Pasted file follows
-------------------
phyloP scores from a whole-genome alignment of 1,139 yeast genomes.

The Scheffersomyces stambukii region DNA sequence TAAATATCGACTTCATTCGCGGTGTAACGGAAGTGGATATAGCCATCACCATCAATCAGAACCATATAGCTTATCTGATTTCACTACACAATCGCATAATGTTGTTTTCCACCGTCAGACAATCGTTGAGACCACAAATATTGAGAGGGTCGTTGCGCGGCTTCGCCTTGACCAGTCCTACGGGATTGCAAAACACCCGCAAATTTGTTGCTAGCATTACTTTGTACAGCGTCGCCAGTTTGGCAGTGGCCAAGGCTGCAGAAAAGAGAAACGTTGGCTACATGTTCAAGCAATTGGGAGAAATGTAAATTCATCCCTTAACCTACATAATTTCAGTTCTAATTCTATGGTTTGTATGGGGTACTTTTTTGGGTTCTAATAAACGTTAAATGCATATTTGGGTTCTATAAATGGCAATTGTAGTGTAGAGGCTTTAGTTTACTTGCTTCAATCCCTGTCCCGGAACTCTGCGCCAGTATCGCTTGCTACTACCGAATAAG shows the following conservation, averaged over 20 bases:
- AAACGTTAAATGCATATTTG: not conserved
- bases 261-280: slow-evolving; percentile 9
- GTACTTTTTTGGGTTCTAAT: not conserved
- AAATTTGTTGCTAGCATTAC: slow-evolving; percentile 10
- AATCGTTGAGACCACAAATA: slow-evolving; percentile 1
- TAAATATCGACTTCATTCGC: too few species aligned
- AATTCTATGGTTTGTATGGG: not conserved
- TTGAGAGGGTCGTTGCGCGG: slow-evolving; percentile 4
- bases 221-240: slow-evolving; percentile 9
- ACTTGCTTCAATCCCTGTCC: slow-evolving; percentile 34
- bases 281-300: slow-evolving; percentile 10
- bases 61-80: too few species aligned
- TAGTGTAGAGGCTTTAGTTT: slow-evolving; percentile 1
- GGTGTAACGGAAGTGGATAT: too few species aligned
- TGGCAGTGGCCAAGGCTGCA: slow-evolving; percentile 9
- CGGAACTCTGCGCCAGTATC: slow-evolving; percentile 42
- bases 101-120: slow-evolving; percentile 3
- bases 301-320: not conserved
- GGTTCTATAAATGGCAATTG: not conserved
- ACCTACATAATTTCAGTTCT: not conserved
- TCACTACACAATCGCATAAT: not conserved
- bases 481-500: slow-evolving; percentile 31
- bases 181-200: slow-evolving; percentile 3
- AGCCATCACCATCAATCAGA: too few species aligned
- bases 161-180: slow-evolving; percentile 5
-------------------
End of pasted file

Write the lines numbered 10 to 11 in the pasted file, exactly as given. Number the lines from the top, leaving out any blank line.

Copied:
- TTGAGAGGGTCGTTGCGCGG: slow-evolving; percentile 4
- bases 221-240: slow-evolving; percentile 9